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Toxic outbreak that killed 350 elephants ‘could strike in Australia’

Published: (Updated: ) in Australian News by .

The “catastrophic” deaths of hundreds of African elephants is just the start of mass die-offs that could even strike in Australia as toxic algae blooms become “more common and severe”.

The "catastrophic" deaths of hundreds of African elephants is just the start of mass die-offs that could even strike in Australia as toxic algae blooms become "more common and severe".

Biologist and Director of Conservation at National Park Rescue Niall McCann and his team have found the decaying carcasses of over 350 elephants in the drought-stricken Okavango Delta, in Botswana, since May.

The animals' deaths remained a mystery, until this week when the Botswana government said on Monday they were likely caused by drinking water contaminated by toxic blue-green algae. Only elephants appear affected so far.

READ MORE: Elephants in Botswana may have died from toxic algae

It's now believed the animals drank water contaminated by a toxic algae bloom.

Dr McCann told that die-offs linked to toxic algae are going to become more common in warm countries such as Australia.

READ MORE: Zimbabwe investigates mysterious deaths of 11 elephants

"Toxic blooms will become more common and severe," he said.

"Cyanobacteria thrive in warmer temperatures. Hot temperatures is one of the key factors for these bacteria.

"In addition to the hot temperatures they need nutrients; changes in the water table...agricultural run-off causes it in a lot of places as well."

Australia, is no stranger to deadly algae blooms, Dr McCann added.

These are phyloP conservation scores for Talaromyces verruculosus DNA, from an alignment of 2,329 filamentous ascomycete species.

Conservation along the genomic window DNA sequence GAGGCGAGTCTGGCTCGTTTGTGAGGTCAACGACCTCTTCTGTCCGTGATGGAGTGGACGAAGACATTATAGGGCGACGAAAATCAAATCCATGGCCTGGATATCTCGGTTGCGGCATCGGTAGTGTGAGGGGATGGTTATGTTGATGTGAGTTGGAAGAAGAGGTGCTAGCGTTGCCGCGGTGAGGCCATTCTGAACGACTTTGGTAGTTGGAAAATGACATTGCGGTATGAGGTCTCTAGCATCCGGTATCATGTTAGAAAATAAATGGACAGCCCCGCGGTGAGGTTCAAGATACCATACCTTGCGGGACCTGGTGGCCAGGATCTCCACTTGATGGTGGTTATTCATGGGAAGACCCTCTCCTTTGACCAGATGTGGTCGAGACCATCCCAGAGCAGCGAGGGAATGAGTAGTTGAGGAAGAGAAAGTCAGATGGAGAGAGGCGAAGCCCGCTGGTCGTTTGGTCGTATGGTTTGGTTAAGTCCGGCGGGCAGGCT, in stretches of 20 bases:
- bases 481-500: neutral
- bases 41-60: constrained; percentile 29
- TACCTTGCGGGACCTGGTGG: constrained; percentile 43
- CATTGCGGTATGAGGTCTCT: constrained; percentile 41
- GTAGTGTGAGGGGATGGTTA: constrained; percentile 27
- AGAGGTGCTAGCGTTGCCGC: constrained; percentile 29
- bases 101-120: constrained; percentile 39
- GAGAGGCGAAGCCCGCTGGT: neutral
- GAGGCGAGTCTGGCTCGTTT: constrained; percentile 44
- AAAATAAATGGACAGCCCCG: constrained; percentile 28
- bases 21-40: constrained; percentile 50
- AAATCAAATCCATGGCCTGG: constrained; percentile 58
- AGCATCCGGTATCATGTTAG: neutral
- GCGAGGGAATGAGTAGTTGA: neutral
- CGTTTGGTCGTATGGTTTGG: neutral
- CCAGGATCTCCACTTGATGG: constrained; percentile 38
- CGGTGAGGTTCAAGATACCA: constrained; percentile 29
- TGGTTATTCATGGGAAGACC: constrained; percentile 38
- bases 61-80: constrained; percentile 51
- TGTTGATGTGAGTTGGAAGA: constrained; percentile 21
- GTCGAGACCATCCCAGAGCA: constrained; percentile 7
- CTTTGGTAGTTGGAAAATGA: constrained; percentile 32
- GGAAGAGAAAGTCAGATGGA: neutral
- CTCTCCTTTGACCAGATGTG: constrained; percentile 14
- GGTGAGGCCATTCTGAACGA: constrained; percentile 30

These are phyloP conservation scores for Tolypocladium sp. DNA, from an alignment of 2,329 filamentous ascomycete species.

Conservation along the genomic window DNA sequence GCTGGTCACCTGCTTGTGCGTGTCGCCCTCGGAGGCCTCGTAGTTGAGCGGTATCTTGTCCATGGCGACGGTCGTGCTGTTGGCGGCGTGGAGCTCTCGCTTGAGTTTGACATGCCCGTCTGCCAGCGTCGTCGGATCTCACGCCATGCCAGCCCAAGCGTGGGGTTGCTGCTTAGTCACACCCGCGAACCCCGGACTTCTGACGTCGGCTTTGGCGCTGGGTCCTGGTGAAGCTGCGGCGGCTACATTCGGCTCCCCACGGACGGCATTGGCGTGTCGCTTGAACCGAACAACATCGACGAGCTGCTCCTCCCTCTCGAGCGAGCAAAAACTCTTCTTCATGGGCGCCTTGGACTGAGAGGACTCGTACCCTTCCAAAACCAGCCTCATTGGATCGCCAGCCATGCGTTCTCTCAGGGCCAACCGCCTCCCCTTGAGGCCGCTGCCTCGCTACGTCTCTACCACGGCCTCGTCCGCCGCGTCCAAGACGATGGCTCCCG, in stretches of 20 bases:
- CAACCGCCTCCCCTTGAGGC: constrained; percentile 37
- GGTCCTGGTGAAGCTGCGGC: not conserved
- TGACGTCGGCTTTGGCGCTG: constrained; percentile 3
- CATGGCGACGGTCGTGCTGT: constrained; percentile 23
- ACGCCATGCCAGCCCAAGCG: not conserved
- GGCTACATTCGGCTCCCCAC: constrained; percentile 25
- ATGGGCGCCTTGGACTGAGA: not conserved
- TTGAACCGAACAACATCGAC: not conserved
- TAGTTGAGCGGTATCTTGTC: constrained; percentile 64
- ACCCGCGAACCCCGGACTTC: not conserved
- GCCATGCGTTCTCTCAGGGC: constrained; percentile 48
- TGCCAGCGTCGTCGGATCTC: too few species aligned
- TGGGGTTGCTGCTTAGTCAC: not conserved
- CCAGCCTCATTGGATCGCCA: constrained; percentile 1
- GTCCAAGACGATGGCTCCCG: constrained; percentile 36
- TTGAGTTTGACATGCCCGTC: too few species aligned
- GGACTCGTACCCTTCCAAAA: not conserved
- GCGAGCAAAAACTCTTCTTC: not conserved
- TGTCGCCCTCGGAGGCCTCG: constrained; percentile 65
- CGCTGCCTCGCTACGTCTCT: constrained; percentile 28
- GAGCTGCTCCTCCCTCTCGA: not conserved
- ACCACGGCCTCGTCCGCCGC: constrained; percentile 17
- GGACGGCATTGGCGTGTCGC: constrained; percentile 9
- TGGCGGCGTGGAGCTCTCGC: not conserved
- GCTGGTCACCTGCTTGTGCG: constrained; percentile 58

He pointed to the Murray-Darling river system, which has seen several blooms since 1991, when a first explosion of green algae spread over 1000km.

Bill and Chrissy Ashby pictured by the algae-ridden Darling River on their property Trevallyn.

"Look at the pattern of the blooms. They started in 1991, and there has been a half dozen since - it's in the hot years," Dr McCann said.

If the elephant deaths are indeed linked to algae, Dr McCann said the toxics produced need to be identified, so scientists can develop an early warning system and treatment plan.

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Over 350 elephants have died since May.

"Bacteria are some of the fastest-evolving species on the planet," he said.

"It's still not explained which bacteria they are, what toxins they are producing, and why this toxin seems particularly unpleasant for elephants and not other species.

"The difficult thing is what do you do about them once you've spotted one; do you treat it chemically, biologically, erect physical barriers? Those type of plans can only be made once you know what you're dealing with."

Most of the elephants appeared to have died and dropped straight down on their faces. The positioning of the bodies, coupled with sightings of elephants walking around in circles, indicates something may be attacking their neurological systems.

As scientists work on identifying the bacteria and toxins that killed the elephants, the survivors have fled east.

Dr McCann said his heart sinks thinking about the trauma the population has endured.

Scientists with Great Elephant Census fly over Botswana, Africa during a survey of savanna elephants on the continent

"You've got a large population of over 15,000 elephants that just witnessed 400 or so of their number dying," he said.

"If all your friends and family are dying around you, you get out of doge, they just downed tools and they fled.

"We can't even begin to understand the level of sensitivity in these animals - they have incredibly close family bonds," he said.

"When you do go to the carcass of a dead elephant, one thing you notice is the amount of footprints all around it because elephants come and visit their dead.

"We already know a stressed elephant are aggressive elephants...This could have a generational effect on their psychology."

Source: 9News

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